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Dover Post
  • How does your garden grow?

  • A group effort between Dover AFB and 4H clubs are helping children of servicemembers start their own gardens
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  • Family usually is the first thing on the minds of military personnel as they deploy overseas. While they are facing the experiences of war, their spouses and children attempt to live normal lives back home.
    But "normal" hardly describes the everyday lives of those who remain behind. They have the ever-present worries about any loved one facing constant danger, punctuated by moments of heart-stopping dread whenever the phone rings or someone comes to the front door.
    The uniformed services realize children are hit particularly hard when one or both parents are away and all have a number of programs to help ease the tension of worrying about mommy or daddy. Experience has shown, however, that it's not an easy job and that sometimes those programs can use a little outside help.
    Enter the Burpee Seed Company, which in conjunction with personnel at Dover Air Force Base is working to help children – and by extension, their parents – deal with the stress of wartime service.
    The program echoes the "Victory Gardens" of World War II, where families were encouraged to tear up their lawns and use the land to grow their own vegetables – helping families save money and allowing the government send the food to soldiers overseas.
    This newer program is part of a grant project between the military services and the 4-H, which is administered in part by the U.S. Department of Agriculture, said Marlene Glasscock, research assistant professor at Kansas State University with the 4-H/Military Partnership Project. It got underway because Burpee wanted to help veterans and their families, she said.
    "They were looking for a way to get these seeds out to servicemen coming back from Afghanistan and their families, as well as veterans, so they can plant them and harvest the results," she said.
    "We do a lot of gardening projects with youth on bases and installations in 4-H clubs," Glasscock added.
    The children can have the gardens and the programs and learn about nutrition, cooking and healthy living, she said.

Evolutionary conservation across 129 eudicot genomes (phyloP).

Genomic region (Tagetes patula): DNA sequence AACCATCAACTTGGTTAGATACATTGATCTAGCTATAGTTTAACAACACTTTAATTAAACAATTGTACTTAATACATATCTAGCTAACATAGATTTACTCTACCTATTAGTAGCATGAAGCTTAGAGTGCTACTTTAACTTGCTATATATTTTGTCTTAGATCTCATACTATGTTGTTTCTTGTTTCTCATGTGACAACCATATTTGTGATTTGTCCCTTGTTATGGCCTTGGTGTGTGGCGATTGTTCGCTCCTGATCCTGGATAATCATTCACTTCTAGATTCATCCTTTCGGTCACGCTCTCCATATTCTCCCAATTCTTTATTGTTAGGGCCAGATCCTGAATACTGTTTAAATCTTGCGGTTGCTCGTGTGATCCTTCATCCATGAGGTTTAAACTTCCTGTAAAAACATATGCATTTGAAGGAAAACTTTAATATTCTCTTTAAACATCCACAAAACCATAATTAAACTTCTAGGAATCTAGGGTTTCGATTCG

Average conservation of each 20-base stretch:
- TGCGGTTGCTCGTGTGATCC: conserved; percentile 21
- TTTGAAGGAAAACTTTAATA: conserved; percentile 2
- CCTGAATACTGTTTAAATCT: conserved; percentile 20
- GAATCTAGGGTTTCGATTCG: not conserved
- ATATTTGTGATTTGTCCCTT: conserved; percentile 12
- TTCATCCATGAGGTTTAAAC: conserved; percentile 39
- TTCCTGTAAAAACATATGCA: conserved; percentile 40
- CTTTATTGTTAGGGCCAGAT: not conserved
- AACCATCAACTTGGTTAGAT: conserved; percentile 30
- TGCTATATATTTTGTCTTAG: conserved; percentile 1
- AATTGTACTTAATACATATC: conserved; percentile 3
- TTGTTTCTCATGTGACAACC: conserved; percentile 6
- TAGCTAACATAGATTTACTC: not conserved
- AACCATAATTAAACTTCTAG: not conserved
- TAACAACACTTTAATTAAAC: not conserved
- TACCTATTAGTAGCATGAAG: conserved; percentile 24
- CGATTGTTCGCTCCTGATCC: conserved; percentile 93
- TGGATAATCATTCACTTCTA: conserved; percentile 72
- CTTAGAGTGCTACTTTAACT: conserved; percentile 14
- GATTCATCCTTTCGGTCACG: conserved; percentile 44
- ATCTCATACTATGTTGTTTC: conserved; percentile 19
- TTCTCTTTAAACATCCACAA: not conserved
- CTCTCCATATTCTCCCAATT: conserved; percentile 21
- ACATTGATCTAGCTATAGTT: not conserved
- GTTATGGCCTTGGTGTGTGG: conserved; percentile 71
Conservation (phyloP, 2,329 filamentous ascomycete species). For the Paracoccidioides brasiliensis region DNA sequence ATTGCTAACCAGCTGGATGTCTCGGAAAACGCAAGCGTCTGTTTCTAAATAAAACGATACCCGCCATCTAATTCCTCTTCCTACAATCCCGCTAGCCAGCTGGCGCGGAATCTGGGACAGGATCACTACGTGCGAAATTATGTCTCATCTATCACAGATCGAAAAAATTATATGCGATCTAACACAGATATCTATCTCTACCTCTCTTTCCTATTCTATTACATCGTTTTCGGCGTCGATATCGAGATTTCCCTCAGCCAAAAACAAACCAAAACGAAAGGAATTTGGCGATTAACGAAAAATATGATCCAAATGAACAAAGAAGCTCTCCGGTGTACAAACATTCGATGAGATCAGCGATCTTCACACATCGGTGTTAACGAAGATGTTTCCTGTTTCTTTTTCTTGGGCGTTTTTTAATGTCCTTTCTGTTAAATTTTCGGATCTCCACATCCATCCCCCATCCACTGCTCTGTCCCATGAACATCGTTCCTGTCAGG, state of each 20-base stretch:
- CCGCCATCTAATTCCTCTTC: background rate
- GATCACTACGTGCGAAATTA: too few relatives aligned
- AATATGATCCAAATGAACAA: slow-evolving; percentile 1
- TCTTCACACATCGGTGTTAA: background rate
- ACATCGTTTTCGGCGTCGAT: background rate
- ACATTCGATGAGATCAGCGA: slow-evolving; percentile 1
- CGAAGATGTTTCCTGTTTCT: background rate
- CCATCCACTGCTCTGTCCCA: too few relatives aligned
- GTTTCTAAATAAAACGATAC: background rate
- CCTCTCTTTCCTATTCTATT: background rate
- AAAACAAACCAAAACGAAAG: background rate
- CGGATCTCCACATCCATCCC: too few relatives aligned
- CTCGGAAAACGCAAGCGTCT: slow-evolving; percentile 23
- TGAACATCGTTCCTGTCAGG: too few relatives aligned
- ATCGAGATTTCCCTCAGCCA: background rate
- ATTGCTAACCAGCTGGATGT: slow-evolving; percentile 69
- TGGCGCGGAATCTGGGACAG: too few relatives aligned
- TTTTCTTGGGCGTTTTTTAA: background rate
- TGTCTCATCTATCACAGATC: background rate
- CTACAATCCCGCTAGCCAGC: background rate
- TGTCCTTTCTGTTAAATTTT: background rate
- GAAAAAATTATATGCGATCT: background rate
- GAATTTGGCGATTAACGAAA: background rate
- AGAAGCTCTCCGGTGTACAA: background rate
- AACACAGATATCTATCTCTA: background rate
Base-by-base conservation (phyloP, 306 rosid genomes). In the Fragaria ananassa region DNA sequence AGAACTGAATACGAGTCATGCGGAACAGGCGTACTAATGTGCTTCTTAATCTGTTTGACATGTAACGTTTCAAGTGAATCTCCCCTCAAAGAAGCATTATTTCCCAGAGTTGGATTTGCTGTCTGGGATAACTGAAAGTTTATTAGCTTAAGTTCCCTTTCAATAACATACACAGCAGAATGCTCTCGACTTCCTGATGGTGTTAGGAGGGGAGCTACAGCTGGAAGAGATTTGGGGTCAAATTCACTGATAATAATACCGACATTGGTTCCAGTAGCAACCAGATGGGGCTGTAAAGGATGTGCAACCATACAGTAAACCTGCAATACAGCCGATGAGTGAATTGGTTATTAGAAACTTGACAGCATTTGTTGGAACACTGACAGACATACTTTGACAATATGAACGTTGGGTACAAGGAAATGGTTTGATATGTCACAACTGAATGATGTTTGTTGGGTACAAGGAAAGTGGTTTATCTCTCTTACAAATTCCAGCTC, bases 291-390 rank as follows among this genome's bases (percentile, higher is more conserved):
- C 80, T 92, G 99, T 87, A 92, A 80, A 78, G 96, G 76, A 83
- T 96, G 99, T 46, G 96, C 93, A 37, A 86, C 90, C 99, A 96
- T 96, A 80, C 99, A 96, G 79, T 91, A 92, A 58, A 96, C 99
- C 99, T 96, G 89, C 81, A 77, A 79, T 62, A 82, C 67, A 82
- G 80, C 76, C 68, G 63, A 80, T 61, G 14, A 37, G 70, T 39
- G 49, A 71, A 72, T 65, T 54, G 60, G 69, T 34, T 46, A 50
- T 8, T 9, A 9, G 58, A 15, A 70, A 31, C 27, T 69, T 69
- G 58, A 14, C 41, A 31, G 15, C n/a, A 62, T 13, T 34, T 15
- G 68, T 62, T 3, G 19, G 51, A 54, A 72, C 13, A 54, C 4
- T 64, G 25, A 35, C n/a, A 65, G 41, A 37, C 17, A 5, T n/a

Dover AFB is participating in Burpee's "Welcome Home Garden" program through its Youth Services Program. It's is federally-funded effort with 4-H clubs and, locally, the University of Delaware, to teach youngsters how to plant and tend gardens.
    Learning about growing plants and taking care of them gives children of deployed parents something to do other than spend their time worrying.
    The program is free, as is the information needed to start a healthy garden, said Roxanne Lee, director of youth programs at the base.
    The base youth center received approximately 350 "Welcome Home" packages containing packets of seeds, along with instructions and even a recipe book that highlights ways to prepare healthy dishes featuring lettuce, carrots, spinach, tomatoes, onions, cucumbers and sweet peppers, all of which can be grown from the seeds provided.
    Page 2 of 2 - The packages also contain seeds for popular flowers such as zinnias and marigolds to help brighten up each garden.
    The program is open to all children of military personnel and their parents, even if they are not stationed at Dover AFB. Children from all over Delaware are taking part in the program, including those whose parents are members of the other uniformed services, Lee said.
    Studies have shown that gardening, with its emphasis on the care of living things, is both instructive and relaxing, particularly for children. Properly supervised, the garden not only can relieve anxiety and worry, it can provide a fulfilling experience when ripe vegetables are harvested at the end of each season.
    While it's early in the season and still too cold outside to begin planting, the program already has proven very popular, with almost half the Welcome Home packets having already been handed out, Lee said.
    "When we were starting this, the kids were more excited than the parents," she noted.
    Some patches of ground at the base Youth Center already are being cleared for when planting conditions are right, Lee said, and kids who spend time at the center will be taking care of each garden.
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